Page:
About 180 grainhandlers working for the three companies that operate grain terminals on the Thunder Bay waterfront are poised to go on strike in a few days.
But a spokesperson for their union, the United Steelworkers, said May 17 he's still hoping a walkout at terminals owned by Viterra, Richardson and Superior Elevator can be averted.
District 6 staff representative Herb Daniher said talks broke off last week, and union members voted to reject the companies' final offer.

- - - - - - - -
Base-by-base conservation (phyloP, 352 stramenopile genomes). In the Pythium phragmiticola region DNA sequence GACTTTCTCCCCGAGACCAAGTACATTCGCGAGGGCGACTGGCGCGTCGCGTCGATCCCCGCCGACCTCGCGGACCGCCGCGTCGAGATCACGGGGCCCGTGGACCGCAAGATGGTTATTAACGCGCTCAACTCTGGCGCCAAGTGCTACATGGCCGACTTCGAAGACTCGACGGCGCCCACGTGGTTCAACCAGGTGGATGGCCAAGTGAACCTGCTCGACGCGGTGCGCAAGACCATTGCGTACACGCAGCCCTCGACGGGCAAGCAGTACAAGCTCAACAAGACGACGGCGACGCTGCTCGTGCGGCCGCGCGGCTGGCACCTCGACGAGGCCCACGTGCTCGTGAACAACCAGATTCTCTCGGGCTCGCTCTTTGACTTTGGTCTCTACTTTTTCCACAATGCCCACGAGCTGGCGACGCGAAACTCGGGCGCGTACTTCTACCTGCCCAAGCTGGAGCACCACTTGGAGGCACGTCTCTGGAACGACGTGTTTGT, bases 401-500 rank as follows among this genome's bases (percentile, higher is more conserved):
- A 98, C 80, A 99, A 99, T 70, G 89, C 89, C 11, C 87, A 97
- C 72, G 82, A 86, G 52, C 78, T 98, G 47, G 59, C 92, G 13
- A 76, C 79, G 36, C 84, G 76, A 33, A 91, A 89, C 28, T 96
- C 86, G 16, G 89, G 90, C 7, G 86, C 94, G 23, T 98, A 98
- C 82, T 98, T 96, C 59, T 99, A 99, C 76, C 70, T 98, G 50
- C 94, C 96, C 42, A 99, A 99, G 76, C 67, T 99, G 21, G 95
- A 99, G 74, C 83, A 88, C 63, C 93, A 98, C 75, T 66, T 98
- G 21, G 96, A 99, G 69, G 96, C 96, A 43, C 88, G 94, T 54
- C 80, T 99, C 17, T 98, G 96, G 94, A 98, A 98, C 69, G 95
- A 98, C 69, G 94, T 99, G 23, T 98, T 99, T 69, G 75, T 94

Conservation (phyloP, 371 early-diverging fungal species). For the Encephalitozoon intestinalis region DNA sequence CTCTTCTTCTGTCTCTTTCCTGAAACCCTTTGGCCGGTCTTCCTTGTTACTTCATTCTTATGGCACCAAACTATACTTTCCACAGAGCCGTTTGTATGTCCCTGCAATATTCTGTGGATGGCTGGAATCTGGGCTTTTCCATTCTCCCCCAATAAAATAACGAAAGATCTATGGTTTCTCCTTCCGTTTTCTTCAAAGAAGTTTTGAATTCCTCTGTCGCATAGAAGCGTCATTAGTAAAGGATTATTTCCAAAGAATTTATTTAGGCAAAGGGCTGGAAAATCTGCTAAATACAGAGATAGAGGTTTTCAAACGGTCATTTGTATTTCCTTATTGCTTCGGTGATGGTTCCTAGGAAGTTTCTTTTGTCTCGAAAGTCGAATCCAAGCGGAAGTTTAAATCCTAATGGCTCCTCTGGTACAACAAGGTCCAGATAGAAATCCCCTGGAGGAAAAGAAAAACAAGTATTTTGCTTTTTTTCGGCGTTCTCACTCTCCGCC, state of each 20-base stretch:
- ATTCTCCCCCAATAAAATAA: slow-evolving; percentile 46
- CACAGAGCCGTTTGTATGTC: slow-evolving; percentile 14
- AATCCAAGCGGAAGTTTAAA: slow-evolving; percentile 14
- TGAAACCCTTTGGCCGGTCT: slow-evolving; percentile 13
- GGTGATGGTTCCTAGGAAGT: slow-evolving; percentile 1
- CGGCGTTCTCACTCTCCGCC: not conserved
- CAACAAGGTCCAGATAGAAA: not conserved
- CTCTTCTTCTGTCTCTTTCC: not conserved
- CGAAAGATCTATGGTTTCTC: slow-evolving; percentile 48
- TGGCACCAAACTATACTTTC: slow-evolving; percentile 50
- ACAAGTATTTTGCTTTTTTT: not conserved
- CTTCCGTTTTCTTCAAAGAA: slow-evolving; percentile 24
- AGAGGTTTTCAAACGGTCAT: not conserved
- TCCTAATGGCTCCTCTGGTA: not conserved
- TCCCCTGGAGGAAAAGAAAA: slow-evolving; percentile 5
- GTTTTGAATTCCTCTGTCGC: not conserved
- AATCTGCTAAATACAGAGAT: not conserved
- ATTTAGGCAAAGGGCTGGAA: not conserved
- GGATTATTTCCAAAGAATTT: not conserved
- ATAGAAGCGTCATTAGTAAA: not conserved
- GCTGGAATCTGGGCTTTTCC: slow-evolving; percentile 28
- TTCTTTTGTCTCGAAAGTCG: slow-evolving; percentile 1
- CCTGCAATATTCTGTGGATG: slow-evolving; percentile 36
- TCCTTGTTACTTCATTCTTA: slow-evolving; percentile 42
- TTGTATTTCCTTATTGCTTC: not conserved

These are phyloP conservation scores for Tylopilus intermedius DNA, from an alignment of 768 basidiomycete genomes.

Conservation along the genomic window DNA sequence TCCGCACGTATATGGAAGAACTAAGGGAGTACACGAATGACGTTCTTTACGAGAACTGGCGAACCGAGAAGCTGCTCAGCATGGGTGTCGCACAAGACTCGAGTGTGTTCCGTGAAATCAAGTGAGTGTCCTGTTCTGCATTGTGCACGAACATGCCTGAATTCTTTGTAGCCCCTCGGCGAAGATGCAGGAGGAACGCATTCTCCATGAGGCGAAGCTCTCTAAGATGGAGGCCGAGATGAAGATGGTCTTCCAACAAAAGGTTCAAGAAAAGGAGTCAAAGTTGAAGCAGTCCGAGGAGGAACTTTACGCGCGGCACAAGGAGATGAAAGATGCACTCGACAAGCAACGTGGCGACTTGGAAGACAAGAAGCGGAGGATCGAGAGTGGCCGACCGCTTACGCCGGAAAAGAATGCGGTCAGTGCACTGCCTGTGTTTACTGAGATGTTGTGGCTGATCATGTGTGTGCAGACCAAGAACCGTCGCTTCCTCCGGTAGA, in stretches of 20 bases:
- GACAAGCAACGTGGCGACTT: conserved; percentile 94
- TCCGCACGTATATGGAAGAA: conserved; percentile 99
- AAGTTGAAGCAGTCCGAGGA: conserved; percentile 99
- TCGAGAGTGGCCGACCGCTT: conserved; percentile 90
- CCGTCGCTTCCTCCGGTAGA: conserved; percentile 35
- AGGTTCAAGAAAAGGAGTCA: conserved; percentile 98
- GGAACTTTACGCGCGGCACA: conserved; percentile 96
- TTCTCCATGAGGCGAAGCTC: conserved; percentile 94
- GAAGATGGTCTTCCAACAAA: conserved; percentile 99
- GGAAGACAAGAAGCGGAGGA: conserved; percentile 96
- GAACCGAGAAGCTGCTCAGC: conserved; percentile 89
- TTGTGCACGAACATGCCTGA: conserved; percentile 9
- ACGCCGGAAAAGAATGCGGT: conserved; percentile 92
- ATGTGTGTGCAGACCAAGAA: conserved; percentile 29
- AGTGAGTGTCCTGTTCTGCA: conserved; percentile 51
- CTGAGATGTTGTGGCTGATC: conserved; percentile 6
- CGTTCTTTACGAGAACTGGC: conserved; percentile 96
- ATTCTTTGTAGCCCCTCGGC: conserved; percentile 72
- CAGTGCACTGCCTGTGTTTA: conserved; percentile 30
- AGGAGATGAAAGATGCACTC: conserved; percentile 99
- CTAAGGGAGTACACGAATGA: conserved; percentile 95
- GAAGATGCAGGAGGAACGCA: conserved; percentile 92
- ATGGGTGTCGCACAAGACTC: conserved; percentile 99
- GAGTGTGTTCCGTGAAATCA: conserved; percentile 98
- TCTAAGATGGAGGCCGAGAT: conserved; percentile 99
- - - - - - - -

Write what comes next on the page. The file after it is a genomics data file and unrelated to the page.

On Tuesday night, the union gave the required 72-hour notice of a strike date, which means it could withdraw its services on Saturday morning.
"We basically are getting ourselves into position to commence legal strike action. However, we've also asked the companies to come back to the table and do the bargaining," Daniher said.
He said the union will be in touch with a federal mediator for assistance in getting negotiations restarted.
"The critical part of this is that we want to get back to the table and try to hammer out an agreement with the employer. That's really the objective."
Daniher noted that it's been at least 20 years since local grainhandlers have gone on strike. He said the outstanding issues in dispute revolve around "cost-of-living issues" and pensions.
The previous collective agreement expired on Feb. 1.